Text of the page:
You are here
India temple turned into fortress for new gender battle
[PAMBA, India] Indian police mounted a major security operation Friday to prevent hardliners blocking women from entering one of Hinduism's holiest shrines despite a court order.
In September India's top court ruled that women of all ages could pray at the Sabarimala temple in the southern state of Kerala, the latest in a series of defeats for traditionalists.
But when Sabarimala, perched on top of a hill, re-opened for a few days twice in mid-October, hardliners prevented women from getting anywhere near, clashing with police and assaulting female journalists.
Police in riot gear had escorted two out of a handful of women wanting access to within 500 metres (yards) of the temple but were forced to turn around. Some 2,000 people were later arrested.
The temple, reached via a long trek through a tiger reserve up a long mud path that devotees are meant to walk barefoot, opened again late Friday a day ahead of a two-month Hindu festive period.
Among the several hundred thousand devotees who have registered online to visit between now and mid-January are 700 women.
This time Kerala's communist government is determined to ensure there is no repeat of October's ugly scenes.
More than 3,400 police, many in riot gear, lined routes to the temple on Friday.
"We will deploy over 15,200 police around the temple for the entire season up to January 15," Kerala police spokesman Pramod Kumar told AFP.
Press reports said the police were even considering using helicopters to take women to the site.
Activists say that the ban at Sabarimala reflects an old view that connects menstruation with impurity.
The traditionalists argue that women are allowed in most Hindu temples and the practice at Sabarimala is part of their tradition, and not anti-women.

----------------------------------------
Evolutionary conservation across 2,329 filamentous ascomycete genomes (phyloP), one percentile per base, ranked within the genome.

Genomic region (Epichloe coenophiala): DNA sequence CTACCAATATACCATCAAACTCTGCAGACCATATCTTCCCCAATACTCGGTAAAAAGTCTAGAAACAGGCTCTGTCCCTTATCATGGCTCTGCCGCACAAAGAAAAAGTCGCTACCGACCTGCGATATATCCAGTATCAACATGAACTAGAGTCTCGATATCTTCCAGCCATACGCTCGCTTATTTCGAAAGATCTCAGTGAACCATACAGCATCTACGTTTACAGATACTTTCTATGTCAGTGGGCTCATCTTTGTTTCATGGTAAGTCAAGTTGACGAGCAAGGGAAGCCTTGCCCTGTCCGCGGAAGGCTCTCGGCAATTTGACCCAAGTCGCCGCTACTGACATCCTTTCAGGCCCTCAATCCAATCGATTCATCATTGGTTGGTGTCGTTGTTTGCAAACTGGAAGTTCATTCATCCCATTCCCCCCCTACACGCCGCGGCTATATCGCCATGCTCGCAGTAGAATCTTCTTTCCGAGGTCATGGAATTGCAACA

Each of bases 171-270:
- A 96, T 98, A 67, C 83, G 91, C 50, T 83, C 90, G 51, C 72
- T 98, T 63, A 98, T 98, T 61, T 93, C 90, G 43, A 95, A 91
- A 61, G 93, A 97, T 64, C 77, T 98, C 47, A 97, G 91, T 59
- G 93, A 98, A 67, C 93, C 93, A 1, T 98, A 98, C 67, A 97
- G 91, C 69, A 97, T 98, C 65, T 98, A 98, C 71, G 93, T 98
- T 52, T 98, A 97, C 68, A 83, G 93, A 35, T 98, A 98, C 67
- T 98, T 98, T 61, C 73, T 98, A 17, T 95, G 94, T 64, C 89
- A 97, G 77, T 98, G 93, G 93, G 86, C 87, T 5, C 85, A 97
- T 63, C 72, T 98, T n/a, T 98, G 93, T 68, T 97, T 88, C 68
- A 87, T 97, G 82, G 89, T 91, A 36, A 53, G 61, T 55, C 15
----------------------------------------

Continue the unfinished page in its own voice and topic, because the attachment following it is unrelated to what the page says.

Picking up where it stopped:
On Friday wet weather was making it hard to reach the site, and among those that did few were in favour of women being allowed.
One exception was N.S Prakash Rao, from Vishakhapattanam in Andhra Pradesh.
"I am coming here for seventh or eighth time and I am OK with women being allowed. Times have changed and so should we," he told AFP.
"But I don't think activists - who only come here to create noise - should be allowed."
One such activist is Trupti Desai. She flew into Kochi airport, four hours from Sabarimala, on Friday morning but was prevented from leaving by a 500-strong crowd of protestors clapping and chanting.
"We tried to hire taxis several times but the agitators are not allowing them to take us. They have threatened violence if they do," Desai told Indian television.
"A while back they tried to take us out from a back door but the protesters spotted us and attacked the cars," she said.
The state government had called a meeting of all political parties in a bid to reach an agreement on letting women into the temple on certain days.
But the talks ended late Thursday in an acrimonious failure.
"We are at a standstill and now the situation is becoming even worse," said Sasikumar Varma, a top representative of the Pandalam royal family that has been traditionally involved in the temple's management.
"The government stuck to its stance of allowing women's entry and we are opposed to it."
Prime Minister Narendra Modi has not spoken about the standoff, but members of his Hindu nationalist Bharatiya Janata Party oppose the Supreme Court decision.
"The communists (in Kerala's government) are atheists and want to destroy the Sabarimala temple culture," said the head of the BJP in the state, PS Sreedharan Pillai.